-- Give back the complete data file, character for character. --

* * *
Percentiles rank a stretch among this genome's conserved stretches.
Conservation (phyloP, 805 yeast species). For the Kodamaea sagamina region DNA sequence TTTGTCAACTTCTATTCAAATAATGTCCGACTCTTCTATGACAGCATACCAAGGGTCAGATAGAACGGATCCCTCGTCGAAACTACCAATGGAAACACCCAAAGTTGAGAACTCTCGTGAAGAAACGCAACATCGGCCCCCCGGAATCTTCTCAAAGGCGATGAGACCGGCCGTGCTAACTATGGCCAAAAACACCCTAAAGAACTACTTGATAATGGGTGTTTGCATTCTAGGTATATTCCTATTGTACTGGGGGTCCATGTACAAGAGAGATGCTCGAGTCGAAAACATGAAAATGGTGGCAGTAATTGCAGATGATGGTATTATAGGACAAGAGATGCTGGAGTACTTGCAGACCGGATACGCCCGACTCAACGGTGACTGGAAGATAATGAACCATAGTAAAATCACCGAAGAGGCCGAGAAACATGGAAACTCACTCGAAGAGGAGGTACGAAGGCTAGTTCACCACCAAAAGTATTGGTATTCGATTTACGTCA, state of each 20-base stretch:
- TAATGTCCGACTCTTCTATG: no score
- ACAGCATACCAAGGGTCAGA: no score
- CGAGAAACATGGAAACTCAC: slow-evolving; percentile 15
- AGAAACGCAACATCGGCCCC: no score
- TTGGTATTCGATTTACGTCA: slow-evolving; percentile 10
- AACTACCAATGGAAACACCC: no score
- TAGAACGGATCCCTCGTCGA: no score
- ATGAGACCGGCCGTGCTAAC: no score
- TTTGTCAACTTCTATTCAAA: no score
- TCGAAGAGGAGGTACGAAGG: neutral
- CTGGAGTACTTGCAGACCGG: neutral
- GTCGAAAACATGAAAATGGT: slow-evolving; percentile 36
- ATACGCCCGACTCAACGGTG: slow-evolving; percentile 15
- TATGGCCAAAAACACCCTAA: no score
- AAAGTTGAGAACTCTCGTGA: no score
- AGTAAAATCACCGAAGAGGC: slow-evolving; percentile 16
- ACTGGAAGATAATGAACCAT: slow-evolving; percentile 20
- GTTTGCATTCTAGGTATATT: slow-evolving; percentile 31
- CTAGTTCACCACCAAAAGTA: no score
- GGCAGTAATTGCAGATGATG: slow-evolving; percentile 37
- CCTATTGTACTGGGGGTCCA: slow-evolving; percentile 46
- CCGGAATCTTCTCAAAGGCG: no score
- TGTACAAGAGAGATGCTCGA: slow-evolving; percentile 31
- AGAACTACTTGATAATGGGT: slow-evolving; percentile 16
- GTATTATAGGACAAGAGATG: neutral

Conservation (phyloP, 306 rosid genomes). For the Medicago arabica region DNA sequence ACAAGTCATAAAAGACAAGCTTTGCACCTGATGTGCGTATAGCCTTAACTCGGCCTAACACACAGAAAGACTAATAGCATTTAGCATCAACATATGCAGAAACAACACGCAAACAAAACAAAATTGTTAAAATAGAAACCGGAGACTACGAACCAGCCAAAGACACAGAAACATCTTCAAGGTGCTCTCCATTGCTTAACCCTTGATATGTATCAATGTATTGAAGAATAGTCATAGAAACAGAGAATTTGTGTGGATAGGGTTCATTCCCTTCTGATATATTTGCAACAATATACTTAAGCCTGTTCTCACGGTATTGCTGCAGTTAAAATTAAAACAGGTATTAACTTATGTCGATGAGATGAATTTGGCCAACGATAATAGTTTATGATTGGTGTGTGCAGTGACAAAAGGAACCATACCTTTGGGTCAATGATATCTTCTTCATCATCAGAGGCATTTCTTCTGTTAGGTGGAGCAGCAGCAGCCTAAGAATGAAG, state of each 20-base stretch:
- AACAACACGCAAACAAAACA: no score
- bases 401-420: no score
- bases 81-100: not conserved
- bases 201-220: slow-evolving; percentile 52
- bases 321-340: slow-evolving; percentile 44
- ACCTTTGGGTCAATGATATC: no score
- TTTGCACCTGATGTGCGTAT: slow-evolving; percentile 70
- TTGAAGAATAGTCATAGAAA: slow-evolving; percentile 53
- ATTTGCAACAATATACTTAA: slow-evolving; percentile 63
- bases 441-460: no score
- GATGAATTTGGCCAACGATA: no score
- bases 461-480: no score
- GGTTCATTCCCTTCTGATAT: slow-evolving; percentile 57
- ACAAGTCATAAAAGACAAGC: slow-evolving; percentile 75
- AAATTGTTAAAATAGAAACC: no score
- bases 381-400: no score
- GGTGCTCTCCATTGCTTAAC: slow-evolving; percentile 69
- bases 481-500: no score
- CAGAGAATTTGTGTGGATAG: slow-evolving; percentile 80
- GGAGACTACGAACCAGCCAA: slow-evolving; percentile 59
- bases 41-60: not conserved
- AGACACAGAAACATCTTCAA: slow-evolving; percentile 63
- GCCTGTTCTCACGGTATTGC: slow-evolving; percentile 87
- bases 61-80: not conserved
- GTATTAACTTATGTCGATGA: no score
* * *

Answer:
Percentiles rank a stretch among this genome's conserved stretches.
Conservation (phyloP, 805 yeast species). For the Kodamaea sagamina region DNA sequence TTTGTCAACTTCTATTCAAATAATGTCCGACTCTTCTATGACAGCATACCAAGGGTCAGATAGAACGGATCCCTCGTCGAAACTACCAATGGAAACACCCAAAGTTGAGAACTCTCGTGAAGAAACGCAACATCGGCCCCCCGGAATCTTCTCAAAGGCGATGAGACCGGCCGTGCTAACTATGGCCAAAAACACCCTAAAGAACTACTTGATAATGGGTGTTTGCATTCTAGGTATATTCCTATTGTACTGGGGGTCCATGTACAAGAGAGATGCTCGAGTCGAAAACATGAAAATGGTGGCAGTAATTGCAGATGATGGTATTATAGGACAAGAGATGCTGGAGTACTTGCAGACCGGATACGCCCGACTCAACGGTGACTGGAAGATAATGAACCATAGTAAAATCACCGAAGAGGCCGAGAAACATGGAAACTCACTCGAAGAGGAGGTACGAAGGCTAGTTCACCACCAAAAGTATTGGTATTCGATTTACGTCA, state of each 20-base stretch:
- TAATGTCCGACTCTTCTATG: no score
- ACAGCATACCAAGGGTCAGA: no score
- CGAGAAACATGGAAACTCAC: slow-evolving; percentile 15
- AGAAACGCAACATCGGCCCC: no score
- TTGGTATTCGATTTACGTCA: slow-evolving; percentile 10
- AACTACCAATGGAAACACCC: no score
- TAGAACGGATCCCTCGTCGA: no score
- ATGAGACCGGCCGTGCTAAC: no score
- TTTGTCAACTTCTATTCAAA: no score
- TCGAAGAGGAGGTACGAAGG: neutral
- CTGGAGTACTTGCAGACCGG: neutral
- GTCGAAAACATGAAAATGGT: slow-evolving; percentile 36
- ATACGCCCGACTCAACGGTG: slow-evolving; percentile 15
- TATGGCCAAAAACACCCTAA: no score
- AAAGTTGAGAACTCTCGTGA: no score
- AGTAAAATCACCGAAGAGGC: slow-evolving; percentile 16
- ACTGGAAGATAATGAACCAT: slow-evolving; percentile 20
- GTTTGCATTCTAGGTATATT: slow-evolving; percentile 31
- CTAGTTCACCACCAAAAGTA: no score
- GGCAGTAATTGCAGATGATG: slow-evolving; percentile 37
- CCTATTGTACTGGGGGTCCA: slow-evolving; percentile 46
- CCGGAATCTTCTCAAAGGCG: no score
- TGTACAAGAGAGATGCTCGA: slow-evolving; percentile 31
- AGAACTACTTGATAATGGGT: slow-evolving; percentile 16
- GTATTATAGGACAAGAGATG: neutral

Conservation (phyloP, 306 rosid genomes). For the Medicago arabica region DNA sequence ACAAGTCATAAAAGACAAGCTTTGCACCTGATGTGCGTATAGCCTTAACTCGGCCTAACACACAGAAAGACTAATAGCATTTAGCATCAACATATGCAGAAACAACACGCAAACAAAACAAAATTGTTAAAATAGAAACCGGAGACTACGAACCAGCCAAAGACACAGAAACATCTTCAAGGTGCTCTCCATTGCTTAACCCTTGATATGTATCAATGTATTGAAGAATAGTCATAGAAACAGAGAATTTGTGTGGATAGGGTTCATTCCCTTCTGATATATTTGCAACAATATACTTAAGCCTGTTCTCACGGTATTGCTGCAGTTAAAATTAAAACAGGTATTAACTTATGTCGATGAGATGAATTTGGCCAACGATAATAGTTTATGATTGGTGTGTGCAGTGACAAAAGGAACCATACCTTTGGGTCAATGATATCTTCTTCATCATCAGAGGCATTTCTTCTGTTAGGTGGAGCAGCAGCAGCCTAAGAATGAAG, state of each 20-base stretch:
- AACAACACGCAAACAAAACA: no score
- bases 401-420: no score
- bases 81-100: not conserved
- bases 201-220: slow-evolving; percentile 52
- bases 321-340: slow-evolving; percentile 44
- ACCTTTGGGTCAATGATATC: no score
- TTTGCACCTGATGTGCGTAT: slow-evolving; percentile 70
- TTGAAGAATAGTCATAGAAA: slow-evolving; percentile 53
- ATTTGCAACAATATACTTAA: slow-evolving; percentile 63
- bases 441-460: no score
- GATGAATTTGGCCAACGATA: no score
- bases 461-480: no score
- GGTTCATTCCCTTCTGATAT: slow-evolving; percentile 57
- ACAAGTCATAAAAGACAAGC: slow-evolving; percentile 75
- AAATTGTTAAAATAGAAACC: no score
- bases 381-400: no score
- GGTGCTCTCCATTGCTTAAC: slow-evolving; percentile 69
- bases 481-500: no score
- CAGAGAATTTGTGTGGATAG: slow-evolving; percentile 80
- GGAGACTACGAACCAGCCAA: slow-evolving; percentile 59
- bases 41-60: not conserved
- AGACACAGAAACATCTTCAA: slow-evolving; percentile 63
- GCCTGTTCTCACGGTATTGC: slow-evolving; percentile 87
- bases 61-80: not conserved
- GTATTAACTTATGTCGATGA: no score